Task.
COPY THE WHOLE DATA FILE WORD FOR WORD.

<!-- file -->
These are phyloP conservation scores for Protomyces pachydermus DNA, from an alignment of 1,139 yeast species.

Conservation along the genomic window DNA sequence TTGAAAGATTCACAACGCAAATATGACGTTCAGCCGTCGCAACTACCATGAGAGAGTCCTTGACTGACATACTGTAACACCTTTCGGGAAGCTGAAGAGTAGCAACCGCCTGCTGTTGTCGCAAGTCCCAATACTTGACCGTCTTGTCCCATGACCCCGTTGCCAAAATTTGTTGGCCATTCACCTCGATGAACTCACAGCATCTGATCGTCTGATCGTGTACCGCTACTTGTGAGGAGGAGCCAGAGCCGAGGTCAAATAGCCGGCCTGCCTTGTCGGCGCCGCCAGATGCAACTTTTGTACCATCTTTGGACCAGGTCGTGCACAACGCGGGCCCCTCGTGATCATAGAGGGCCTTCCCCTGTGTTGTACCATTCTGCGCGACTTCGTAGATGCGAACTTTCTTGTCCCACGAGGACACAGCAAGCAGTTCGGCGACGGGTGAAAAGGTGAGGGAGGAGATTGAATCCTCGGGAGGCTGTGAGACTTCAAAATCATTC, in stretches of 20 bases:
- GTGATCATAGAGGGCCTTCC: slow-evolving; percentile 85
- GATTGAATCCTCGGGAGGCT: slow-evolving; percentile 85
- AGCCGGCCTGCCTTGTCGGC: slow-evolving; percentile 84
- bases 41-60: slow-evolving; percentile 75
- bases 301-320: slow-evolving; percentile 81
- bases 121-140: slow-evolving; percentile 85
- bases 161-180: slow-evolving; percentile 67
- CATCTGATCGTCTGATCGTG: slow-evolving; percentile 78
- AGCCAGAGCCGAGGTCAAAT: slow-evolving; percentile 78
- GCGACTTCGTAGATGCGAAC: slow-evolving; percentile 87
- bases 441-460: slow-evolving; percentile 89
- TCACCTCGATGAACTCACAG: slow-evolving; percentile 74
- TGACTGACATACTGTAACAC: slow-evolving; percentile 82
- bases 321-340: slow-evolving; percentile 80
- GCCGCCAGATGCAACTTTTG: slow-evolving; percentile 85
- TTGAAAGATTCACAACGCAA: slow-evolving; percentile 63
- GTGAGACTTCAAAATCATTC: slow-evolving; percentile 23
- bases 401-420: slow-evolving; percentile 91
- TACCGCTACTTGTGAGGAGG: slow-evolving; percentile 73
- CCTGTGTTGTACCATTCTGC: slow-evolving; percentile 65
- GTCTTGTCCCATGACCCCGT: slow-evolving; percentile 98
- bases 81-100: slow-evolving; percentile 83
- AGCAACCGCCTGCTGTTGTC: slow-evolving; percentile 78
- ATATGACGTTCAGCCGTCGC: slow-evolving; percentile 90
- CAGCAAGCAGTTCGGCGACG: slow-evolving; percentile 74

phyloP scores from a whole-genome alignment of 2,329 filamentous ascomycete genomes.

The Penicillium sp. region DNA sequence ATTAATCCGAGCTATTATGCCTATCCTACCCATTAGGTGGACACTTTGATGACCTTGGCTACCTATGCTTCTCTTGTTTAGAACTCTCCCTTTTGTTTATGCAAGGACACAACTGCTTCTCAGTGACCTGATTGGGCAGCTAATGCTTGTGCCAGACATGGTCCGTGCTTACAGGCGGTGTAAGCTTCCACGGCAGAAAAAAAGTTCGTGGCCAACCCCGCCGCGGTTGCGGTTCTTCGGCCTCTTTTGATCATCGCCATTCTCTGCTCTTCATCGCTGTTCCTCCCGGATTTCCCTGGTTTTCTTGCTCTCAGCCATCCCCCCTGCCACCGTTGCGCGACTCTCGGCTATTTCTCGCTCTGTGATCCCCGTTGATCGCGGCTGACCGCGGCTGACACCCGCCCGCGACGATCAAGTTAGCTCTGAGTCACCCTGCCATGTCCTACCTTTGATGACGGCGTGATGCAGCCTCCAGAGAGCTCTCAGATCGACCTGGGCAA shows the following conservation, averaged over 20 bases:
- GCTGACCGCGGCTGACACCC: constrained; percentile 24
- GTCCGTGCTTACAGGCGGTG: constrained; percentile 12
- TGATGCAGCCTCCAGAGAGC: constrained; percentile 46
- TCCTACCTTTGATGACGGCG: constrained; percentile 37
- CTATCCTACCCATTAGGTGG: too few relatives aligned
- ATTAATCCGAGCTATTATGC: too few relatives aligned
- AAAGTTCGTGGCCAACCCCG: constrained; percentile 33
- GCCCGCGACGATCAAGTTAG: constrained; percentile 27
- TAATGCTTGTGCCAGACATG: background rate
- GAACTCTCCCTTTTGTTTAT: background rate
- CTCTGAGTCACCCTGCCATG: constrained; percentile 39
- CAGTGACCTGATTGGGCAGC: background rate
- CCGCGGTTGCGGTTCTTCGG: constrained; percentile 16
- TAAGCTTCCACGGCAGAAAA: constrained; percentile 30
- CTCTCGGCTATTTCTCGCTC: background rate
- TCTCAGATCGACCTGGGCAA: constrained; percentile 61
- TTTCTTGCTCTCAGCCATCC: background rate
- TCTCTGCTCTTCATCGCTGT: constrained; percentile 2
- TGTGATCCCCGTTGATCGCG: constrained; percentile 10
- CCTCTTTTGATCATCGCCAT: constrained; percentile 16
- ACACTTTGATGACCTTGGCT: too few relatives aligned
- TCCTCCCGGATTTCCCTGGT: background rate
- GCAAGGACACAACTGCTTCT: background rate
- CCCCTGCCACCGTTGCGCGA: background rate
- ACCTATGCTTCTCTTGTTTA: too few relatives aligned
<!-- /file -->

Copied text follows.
These are phyloP conservation scores for Protomyces pachydermus DNA, from an alignment of 1,139 yeast species.

Conservation along the genomic window DNA sequence TTGAAAGATTCACAACGCAAATATGACGTTCAGCCGTCGCAACTACCATGAGAGAGTCCTTGACTGACATACTGTAACACCTTTCGGGAAGCTGAAGAGTAGCAACCGCCTGCTGTTGTCGCAAGTCCCAATACTTGACCGTCTTGTCCCATGACCCCGTTGCCAAAATTTGTTGGCCATTCACCTCGATGAACTCACAGCATCTGATCGTCTGATCGTGTACCGCTACTTGTGAGGAGGAGCCAGAGCCGAGGTCAAATAGCCGGCCTGCCTTGTCGGCGCCGCCAGATGCAACTTTTGTACCATCTTTGGACCAGGTCGTGCACAACGCGGGCCCCTCGTGATCATAGAGGGCCTTCCCCTGTGTTGTACCATTCTGCGCGACTTCGTAGATGCGAACTTTCTTGTCCCACGAGGACACAGCAAGCAGTTCGGCGACGGGTGAAAAGGTGAGGGAGGAGATTGAATCCTCGGGAGGCTGTGAGACTTCAAAATCATTC, in stretches of 20 bases:
- GTGATCATAGAGGGCCTTCC: slow-evolving; percentile 85
- GATTGAATCCTCGGGAGGCT: slow-evolving; percentile 85
- AGCCGGCCTGCCTTGTCGGC: slow-evolving; percentile 84
- bases 41-60: slow-evolving; percentile 75
- bases 301-320: slow-evolving; percentile 81
- bases 121-140: slow-evolving; percentile 85
- bases 161-180: slow-evolving; percentile 67
- CATCTGATCGTCTGATCGTG: slow-evolving; percentile 78
- AGCCAGAGCCGAGGTCAAAT: slow-evolving; percentile 78
- GCGACTTCGTAGATGCGAAC: slow-evolving; percentile 87
- bases 441-460: slow-evolving; percentile 89
- TCACCTCGATGAACTCACAG: slow-evolving; percentile 74
- TGACTGACATACTGTAACAC: slow-evolving; percentile 82
- bases 321-340: slow-evolving; percentile 80
- GCCGCCAGATGCAACTTTTG: slow-evolving; percentile 85
- TTGAAAGATTCACAACGCAA: slow-evolving; percentile 63
- GTGAGACTTCAAAATCATTC: slow-evolving; percentile 23
- bases 401-420: slow-evolving; percentile 91
- TACCGCTACTTGTGAGGAGG: slow-evolving; percentile 73
- CCTGTGTTGTACCATTCTGC: slow-evolving; percentile 65
- GTCTTGTCCCATGACCCCGT: slow-evolving; percentile 98
- bases 81-100: slow-evolving; percentile 83
- AGCAACCGCCTGCTGTTGTC: slow-evolving; percentile 78
- ATATGACGTTCAGCCGTCGC: slow-evolving; percentile 90
- CAGCAAGCAGTTCGGCGACG: slow-evolving; percentile 74

phyloP scores from a whole-genome alignment of 2,329 filamentous ascomycete genomes.

The Penicillium sp. region DNA sequence ATTAATCCGAGCTATTATGCCTATCCTACCCATTAGGTGGACACTTTGATGACCTTGGCTACCTATGCTTCTCTTGTTTAGAACTCTCCCTTTTGTTTATGCAAGGACACAACTGCTTCTCAGTGACCTGATTGGGCAGCTAATGCTTGTGCCAGACATGGTCCGTGCTTACAGGCGGTGTAAGCTTCCACGGCAGAAAAAAAGTTCGTGGCCAACCCCGCCGCGGTTGCGGTTCTTCGGCCTCTTTTGATCATCGCCATTCTCTGCTCTTCATCGCTGTTCCTCCCGGATTTCCCTGGTTTTCTTGCTCTCAGCCATCCCCCCTGCCACCGTTGCGCGACTCTCGGCTATTTCTCGCTCTGTGATCCCCGTTGATCGCGGCTGACCGCGGCTGACACCCGCCCGCGACGATCAAGTTAGCTCTGAGTCACCCTGCCATGTCCTACCTTTGATGACGGCGTGATGCAGCCTCCAGAGAGCTCTCAGATCGACCTGGGCAA shows the following conservation, averaged over 20 bases:
- GCTGACCGCGGCTGACACCC: constrained; percentile 24
- GTCCGTGCTTACAGGCGGTG: constrained; percentile 12
- TGATGCAGCCTCCAGAGAGC: constrained; percentile 46
- TCCTACCTTTGATGACGGCG: constrained; percentile 37
- CTATCCTACCCATTAGGTGG: too few relatives aligned
- ATTAATCCGAGCTATTATGC: too few relatives aligned
- AAAGTTCGTGGCCAACCCCG: constrained; percentile 33
- GCCCGCGACGATCAAGTTAG: constrained; percentile 27
- TAATGCTTGTGCCAGACATG: background rate
- GAACTCTCCCTTTTGTTTAT: background rate
- CTCTGAGTCACCCTGCCATG: constrained; percentile 39
- CAGTGACCTGATTGGGCAGC: background rate
- CCGCGGTTGCGGTTCTTCGG: constrained; percentile 16
- TAAGCTTCCACGGCAGAAAA: constrained; percentile 30
- CTCTCGGCTATTTCTCGCTC: background rate
- TCTCAGATCGACCTGGGCAA: constrained; percentile 61
- TTTCTTGCTCTCAGCCATCC: background rate
- TCTCTGCTCTTCATCGCTGT: constrained; percentile 2
- TGTGATCCCCGTTGATCGCG: constrained; percentile 10
- CCTCTTTTGATCATCGCCAT: constrained; percentile 16
- ACACTTTGATGACCTTGGCT: too few relatives aligned
- TCCTCCCGGATTTCCCTGGT: background rate
- GCAAGGACACAACTGCTTCT: background rate
- CCCCTGCCACCGTTGCGCGA: background rate
- ACCTATGCTTCTCTTGTTTA: too few relatives aligned